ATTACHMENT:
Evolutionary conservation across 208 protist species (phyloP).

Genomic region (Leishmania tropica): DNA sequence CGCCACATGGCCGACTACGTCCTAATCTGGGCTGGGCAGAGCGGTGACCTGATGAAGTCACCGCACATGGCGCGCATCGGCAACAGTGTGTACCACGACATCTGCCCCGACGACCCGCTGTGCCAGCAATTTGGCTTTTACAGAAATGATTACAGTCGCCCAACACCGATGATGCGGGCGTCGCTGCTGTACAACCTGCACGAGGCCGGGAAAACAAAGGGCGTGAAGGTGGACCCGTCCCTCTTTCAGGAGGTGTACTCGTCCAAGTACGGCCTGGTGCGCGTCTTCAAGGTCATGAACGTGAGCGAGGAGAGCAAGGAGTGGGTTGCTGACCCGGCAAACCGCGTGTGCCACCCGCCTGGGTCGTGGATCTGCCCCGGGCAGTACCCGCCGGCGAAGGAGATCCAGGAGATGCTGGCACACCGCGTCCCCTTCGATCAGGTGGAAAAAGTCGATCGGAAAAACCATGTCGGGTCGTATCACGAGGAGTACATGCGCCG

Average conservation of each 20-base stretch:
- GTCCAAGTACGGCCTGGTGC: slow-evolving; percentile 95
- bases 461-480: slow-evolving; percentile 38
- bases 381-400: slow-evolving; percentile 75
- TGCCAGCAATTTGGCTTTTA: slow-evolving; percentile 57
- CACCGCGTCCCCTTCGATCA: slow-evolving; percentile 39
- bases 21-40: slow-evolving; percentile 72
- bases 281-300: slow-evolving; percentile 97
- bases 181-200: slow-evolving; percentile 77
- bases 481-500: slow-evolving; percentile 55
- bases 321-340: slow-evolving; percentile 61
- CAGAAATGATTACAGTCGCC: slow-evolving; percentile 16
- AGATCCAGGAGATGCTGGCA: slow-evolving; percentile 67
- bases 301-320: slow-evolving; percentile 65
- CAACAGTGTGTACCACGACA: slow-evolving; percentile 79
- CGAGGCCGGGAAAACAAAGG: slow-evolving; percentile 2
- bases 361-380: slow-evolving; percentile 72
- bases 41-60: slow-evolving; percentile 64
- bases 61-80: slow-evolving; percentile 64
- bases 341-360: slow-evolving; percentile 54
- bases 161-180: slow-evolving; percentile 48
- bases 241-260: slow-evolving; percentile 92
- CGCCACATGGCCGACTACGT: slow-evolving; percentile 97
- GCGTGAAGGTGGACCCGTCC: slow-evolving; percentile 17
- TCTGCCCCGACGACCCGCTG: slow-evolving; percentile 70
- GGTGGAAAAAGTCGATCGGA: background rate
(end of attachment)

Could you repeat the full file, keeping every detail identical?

Evolutionary conservation across 208 protist species (phyloP).

Genomic region (Leishmania tropica): DNA sequence CGCCACATGGCCGACTACGTCCTAATCTGGGCTGGGCAGAGCGGTGACCTGATGAAGTCACCGCACATGGCGCGCATCGGCAACAGTGTGTACCACGACATCTGCCCCGACGACCCGCTGTGCCAGCAATTTGGCTTTTACAGAAATGATTACAGTCGCCCAACACCGATGATGCGGGCGTCGCTGCTGTACAACCTGCACGAGGCCGGGAAAACAAAGGGCGTGAAGGTGGACCCGTCCCTCTTTCAGGAGGTGTACTCGTCCAAGTACGGCCTGGTGCGCGTCTTCAAGGTCATGAACGTGAGCGAGGAGAGCAAGGAGTGGGTTGCTGACCCGGCAAACCGCGTGTGCCACCCGCCTGGGTCGTGGATCTGCCCCGGGCAGTACCCGCCGGCGAAGGAGATCCAGGAGATGCTGGCACACCGCGTCCCCTTCGATCAGGTGGAAAAAGTCGATCGGAAAAACCATGTCGGGTCGTATCACGAGGAGTACATGCGCCG

Average conservation of each 20-base stretch:
- GTCCAAGTACGGCCTGGTGC: slow-evolving; percentile 95
- bases 461-480: slow-evolving; percentile 38
- bases 381-400: slow-evolving; percentile 75
- TGCCAGCAATTTGGCTTTTA: slow-evolving; percentile 57
- CACCGCGTCCCCTTCGATCA: slow-evolving; percentile 39
- bases 21-40: slow-evolving; percentile 72
- bases 281-300: slow-evolving; percentile 97
- bases 181-200: slow-evolving; percentile 77
- bases 481-500: slow-evolving; percentile 55
- bases 321-340: slow-evolving; percentile 61
- CAGAAATGATTACAGTCGCC: slow-evolving; percentile 16
- AGATCCAGGAGATGCTGGCA: slow-evolving; percentile 67
- bases 301-320: slow-evolving; percentile 65
- CAACAGTGTGTACCACGACA: slow-evolving; percentile 79
- CGAGGCCGGGAAAACAAAGG: slow-evolving; percentile 2
- bases 361-380: slow-evolving; percentile 72
- bases 41-60: slow-evolving; percentile 64
- bases 61-80: slow-evolving; percentile 64
- bases 341-360: slow-evolving; percentile 54
- bases 161-180: slow-evolving; percentile 48
- bases 241-260: slow-evolving; percentile 92
- CGCCACATGGCCGACTACGT: slow-evolving; percentile 97
- GCGTGAAGGTGGACCCGTCC: slow-evolving; percentile 17
- TCTGCCCCGACGACCCGCTG: slow-evolving; percentile 70
- GGTGGAAAAAGTCGATCGGA: background rate